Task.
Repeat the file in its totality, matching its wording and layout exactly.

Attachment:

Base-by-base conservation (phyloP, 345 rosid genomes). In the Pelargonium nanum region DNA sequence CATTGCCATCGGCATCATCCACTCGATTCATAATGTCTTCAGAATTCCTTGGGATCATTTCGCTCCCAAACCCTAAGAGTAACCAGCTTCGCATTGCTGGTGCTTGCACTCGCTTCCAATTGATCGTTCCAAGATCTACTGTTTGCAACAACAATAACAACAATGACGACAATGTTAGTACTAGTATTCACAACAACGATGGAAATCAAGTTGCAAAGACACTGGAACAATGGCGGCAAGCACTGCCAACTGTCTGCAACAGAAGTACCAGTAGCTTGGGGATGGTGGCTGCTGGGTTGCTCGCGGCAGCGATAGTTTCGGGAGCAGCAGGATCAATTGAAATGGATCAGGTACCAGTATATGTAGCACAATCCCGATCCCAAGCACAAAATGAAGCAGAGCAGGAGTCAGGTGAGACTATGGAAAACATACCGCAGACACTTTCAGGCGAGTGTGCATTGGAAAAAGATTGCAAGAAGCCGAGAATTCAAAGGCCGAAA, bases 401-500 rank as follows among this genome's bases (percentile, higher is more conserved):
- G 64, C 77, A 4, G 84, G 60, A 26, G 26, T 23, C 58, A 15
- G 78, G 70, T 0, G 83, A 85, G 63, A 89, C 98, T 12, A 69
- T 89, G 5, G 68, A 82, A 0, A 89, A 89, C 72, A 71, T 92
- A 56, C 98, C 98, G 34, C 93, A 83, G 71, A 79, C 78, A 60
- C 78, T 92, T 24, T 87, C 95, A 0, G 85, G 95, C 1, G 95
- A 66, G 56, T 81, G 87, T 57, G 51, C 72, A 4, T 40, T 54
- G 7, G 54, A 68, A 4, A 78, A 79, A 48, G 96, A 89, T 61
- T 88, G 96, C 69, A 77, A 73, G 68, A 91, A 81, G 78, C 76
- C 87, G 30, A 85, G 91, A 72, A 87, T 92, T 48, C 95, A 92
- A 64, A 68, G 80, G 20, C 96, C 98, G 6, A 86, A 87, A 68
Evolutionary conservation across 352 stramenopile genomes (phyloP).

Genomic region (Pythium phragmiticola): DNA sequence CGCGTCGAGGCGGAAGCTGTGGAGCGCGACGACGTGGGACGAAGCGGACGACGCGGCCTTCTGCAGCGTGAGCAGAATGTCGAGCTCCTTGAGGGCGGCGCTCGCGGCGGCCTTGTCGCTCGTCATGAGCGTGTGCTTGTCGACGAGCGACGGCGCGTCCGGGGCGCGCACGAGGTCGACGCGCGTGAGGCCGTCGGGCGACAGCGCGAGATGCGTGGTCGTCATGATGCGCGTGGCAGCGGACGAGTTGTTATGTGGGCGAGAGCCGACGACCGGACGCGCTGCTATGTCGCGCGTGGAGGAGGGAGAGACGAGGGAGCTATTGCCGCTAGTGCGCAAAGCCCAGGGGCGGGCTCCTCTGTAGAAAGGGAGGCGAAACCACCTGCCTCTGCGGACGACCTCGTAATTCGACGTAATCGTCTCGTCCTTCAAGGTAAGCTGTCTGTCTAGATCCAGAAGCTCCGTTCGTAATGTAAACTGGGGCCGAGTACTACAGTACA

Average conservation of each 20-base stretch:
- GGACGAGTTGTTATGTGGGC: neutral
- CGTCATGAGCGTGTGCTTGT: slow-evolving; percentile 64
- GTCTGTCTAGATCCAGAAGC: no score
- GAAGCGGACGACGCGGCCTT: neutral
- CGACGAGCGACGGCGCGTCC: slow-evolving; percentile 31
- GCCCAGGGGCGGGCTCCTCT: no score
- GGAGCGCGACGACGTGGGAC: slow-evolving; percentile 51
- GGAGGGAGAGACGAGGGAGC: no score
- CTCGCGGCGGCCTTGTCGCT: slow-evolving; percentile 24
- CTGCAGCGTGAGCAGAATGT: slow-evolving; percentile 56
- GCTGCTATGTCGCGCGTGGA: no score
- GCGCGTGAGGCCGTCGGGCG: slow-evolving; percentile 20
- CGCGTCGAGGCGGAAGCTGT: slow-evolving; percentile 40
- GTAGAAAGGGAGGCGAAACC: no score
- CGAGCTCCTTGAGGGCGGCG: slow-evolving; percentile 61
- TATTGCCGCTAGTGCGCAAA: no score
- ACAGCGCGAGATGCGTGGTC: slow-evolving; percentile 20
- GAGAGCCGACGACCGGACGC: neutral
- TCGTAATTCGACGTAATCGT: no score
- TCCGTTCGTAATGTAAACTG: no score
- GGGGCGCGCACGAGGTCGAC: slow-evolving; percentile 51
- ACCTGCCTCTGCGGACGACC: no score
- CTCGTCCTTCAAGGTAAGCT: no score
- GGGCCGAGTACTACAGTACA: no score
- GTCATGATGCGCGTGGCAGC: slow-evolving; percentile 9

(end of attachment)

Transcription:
Base-by-base conservation (phyloP, 345 rosid genomes). In the Pelargonium nanum region DNA sequence CATTGCCATCGGCATCATCCACTCGATTCATAATGTCTTCAGAATTCCTTGGGATCATTTCGCTCCCAAACCCTAAGAGTAACCAGCTTCGCATTGCTGGTGCTTGCACTCGCTTCCAATTGATCGTTCCAAGATCTACTGTTTGCAACAACAATAACAACAATGACGACAATGTTAGTACTAGTATTCACAACAACGATGGAAATCAAGTTGCAAAGACACTGGAACAATGGCGGCAAGCACTGCCAACTGTCTGCAACAGAAGTACCAGTAGCTTGGGGATGGTGGCTGCTGGGTTGCTCGCGGCAGCGATAGTTTCGGGAGCAGCAGGATCAATTGAAATGGATCAGGTACCAGTATATGTAGCACAATCCCGATCCCAAGCACAAAATGAAGCAGAGCAGGAGTCAGGTGAGACTATGGAAAACATACCGCAGACACTTTCAGGCGAGTGTGCATTGGAAAAAGATTGCAAGAAGCCGAGAATTCAAAGGCCGAAA, bases 401-500 rank as follows among this genome's bases (percentile, higher is more conserved):
- G 64, C 77, A 4, G 84, G 60, A 26, G 26, T 23, C 58, A 15
- G 78, G 70, T 0, G 83, A 85, G 63, A 89, C 98, T 12, A 69
- T 89, G 5, G 68, A 82, A 0, A 89, A 89, C 72, A 71, T 92
- A 56, C 98, C 98, G 34, C 93, A 83, G 71, A 79, C 78, A 60
- C 78, T 92, T 24, T 87, C 95, A 0, G 85, G 95, C 1, G 95
- A 66, G 56, T 81, G 87, T 57, G 51, C 72, A 4, T 40, T 54
- G 7, G 54, A 68, A 4, A 78, A 79, A 48, G 96, A 89, T 61
- T 88, G 96, C 69, A 77, A 73, G 68, A 91, A 81, G 78, C 76
- C 87, G 30, A 85, G 91, A 72, A 87, T 92, T 48, C 95, A 92
- A 64, A 68, G 80, G 20, C 96, C 98, G 6, A 86, A 87, A 68
Evolutionary conservation across 352 stramenopile genomes (phyloP).

Genomic region (Pythium phragmiticola): DNA sequence CGCGTCGAGGCGGAAGCTGTGGAGCGCGACGACGTGGGACGAAGCGGACGACGCGGCCTTCTGCAGCGTGAGCAGAATGTCGAGCTCCTTGAGGGCGGCGCTCGCGGCGGCCTTGTCGCTCGTCATGAGCGTGTGCTTGTCGACGAGCGACGGCGCGTCCGGGGCGCGCACGAGGTCGACGCGCGTGAGGCCGTCGGGCGACAGCGCGAGATGCGTGGTCGTCATGATGCGCGTGGCAGCGGACGAGTTGTTATGTGGGCGAGAGCCGACGACCGGACGCGCTGCTATGTCGCGCGTGGAGGAGGGAGAGACGAGGGAGCTATTGCCGCTAGTGCGCAAAGCCCAGGGGCGGGCTCCTCTGTAGAAAGGGAGGCGAAACCACCTGCCTCTGCGGACGACCTCGTAATTCGACGTAATCGTCTCGTCCTTCAAGGTAAGCTGTCTGTCTAGATCCAGAAGCTCCGTTCGTAATGTAAACTGGGGCCGAGTACTACAGTACA

Average conservation of each 20-base stretch:
- GGACGAGTTGTTATGTGGGC: neutral
- CGTCATGAGCGTGTGCTTGT: slow-evolving; percentile 64
- GTCTGTCTAGATCCAGAAGC: no score
- GAAGCGGACGACGCGGCCTT: neutral
- CGACGAGCGACGGCGCGTCC: slow-evolving; percentile 31
- GCCCAGGGGCGGGCTCCTCT: no score
- GGAGCGCGACGACGTGGGAC: slow-evolving; percentile 51
- GGAGGGAGAGACGAGGGAGC: no score
- CTCGCGGCGGCCTTGTCGCT: slow-evolving; percentile 24
- CTGCAGCGTGAGCAGAATGT: slow-evolving; percentile 56
- GCTGCTATGTCGCGCGTGGA: no score
- GCGCGTGAGGCCGTCGGGCG: slow-evolving; percentile 20
- CGCGTCGAGGCGGAAGCTGT: slow-evolving; percentile 40
- GTAGAAAGGGAGGCGAAACC: no score
- CGAGCTCCTTGAGGGCGGCG: slow-evolving; percentile 61
- TATTGCCGCTAGTGCGCAAA: no score
- ACAGCGCGAGATGCGTGGTC: slow-evolving; percentile 20
- GAGAGCCGACGACCGGACGC: neutral
- TCGTAATTCGACGTAATCGT: no score
- TCCGTTCGTAATGTAAACTG: no score
- GGGGCGCGCACGAGGTCGAC: slow-evolving; percentile 51
- ACCTGCCTCTGCGGACGACC: no score
- CTCGTCCTTCAAGGTAAGCT: no score
- GGGCCGAGTACTACAGTACA: no score
- GTCATGATGCGCGTGGCAGC: slow-evolving; percentile 9